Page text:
This dataset was from a research published in Population Health Metrics in March 2014, “Cigarette smoking prevalence in US counties: 1996-2012.”
This study was conducted to determine smoking prevalence and trends in the United States. Information on cigarette smoking and prevalence is not routinely available at the state level hence the need to gather information for public health action.
Data on 4.7 million adults age 18 and older from the Behavioral Risk Factor Surveillance System (BRFSS) from 1996 to 2012 was used. Cigarette smoking status was derived from self-reported data in the BRFSS and small area estimation methods were applied to generate estimates of current total cigarette smoking prevalence and current daily cigarette smoking prevalence for 3,127 counties and county equivalents annually from 1996 to 2012. Bias was corrected using novel methods resulting from the exclusion of the wireless-only population in the BRFSS prior to 2011.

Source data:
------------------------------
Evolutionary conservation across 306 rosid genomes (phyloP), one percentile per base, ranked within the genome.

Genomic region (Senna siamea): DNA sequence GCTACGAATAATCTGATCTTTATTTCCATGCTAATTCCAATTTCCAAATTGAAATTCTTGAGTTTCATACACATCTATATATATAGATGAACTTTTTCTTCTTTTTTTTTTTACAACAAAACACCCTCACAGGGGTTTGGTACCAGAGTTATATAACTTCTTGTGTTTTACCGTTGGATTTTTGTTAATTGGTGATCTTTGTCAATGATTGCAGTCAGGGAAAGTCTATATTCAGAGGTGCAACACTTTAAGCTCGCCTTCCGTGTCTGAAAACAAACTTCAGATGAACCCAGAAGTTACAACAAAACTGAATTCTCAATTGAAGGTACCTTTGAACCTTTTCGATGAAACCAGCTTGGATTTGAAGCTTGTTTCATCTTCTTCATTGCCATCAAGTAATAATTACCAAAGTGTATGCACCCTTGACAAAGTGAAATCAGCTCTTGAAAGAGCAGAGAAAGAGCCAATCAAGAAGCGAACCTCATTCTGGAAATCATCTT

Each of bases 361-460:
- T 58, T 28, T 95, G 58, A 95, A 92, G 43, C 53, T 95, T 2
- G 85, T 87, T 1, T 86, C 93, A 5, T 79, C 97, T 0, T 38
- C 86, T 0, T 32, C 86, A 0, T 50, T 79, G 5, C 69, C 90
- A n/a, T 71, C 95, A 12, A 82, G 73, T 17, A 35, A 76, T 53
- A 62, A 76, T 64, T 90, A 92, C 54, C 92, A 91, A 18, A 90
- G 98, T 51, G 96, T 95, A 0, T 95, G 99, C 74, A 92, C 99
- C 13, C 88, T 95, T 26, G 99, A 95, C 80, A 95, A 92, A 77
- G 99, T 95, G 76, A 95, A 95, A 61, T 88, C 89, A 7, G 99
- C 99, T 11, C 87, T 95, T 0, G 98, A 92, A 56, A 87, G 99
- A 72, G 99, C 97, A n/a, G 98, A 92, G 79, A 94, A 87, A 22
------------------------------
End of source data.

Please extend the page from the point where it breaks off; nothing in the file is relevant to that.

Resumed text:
Results showed that total cigarette smoking prevalence varies dramatically between counties, even within states, ranging from 9.9% to 41.5% for males and from 5.8% to 40.8% for females in 2012. In conclusion, county-level estimates of cigarette smoking prevalence provide data to better develop and implement public health interventions to reduce the burden imposed by cigarette smoking.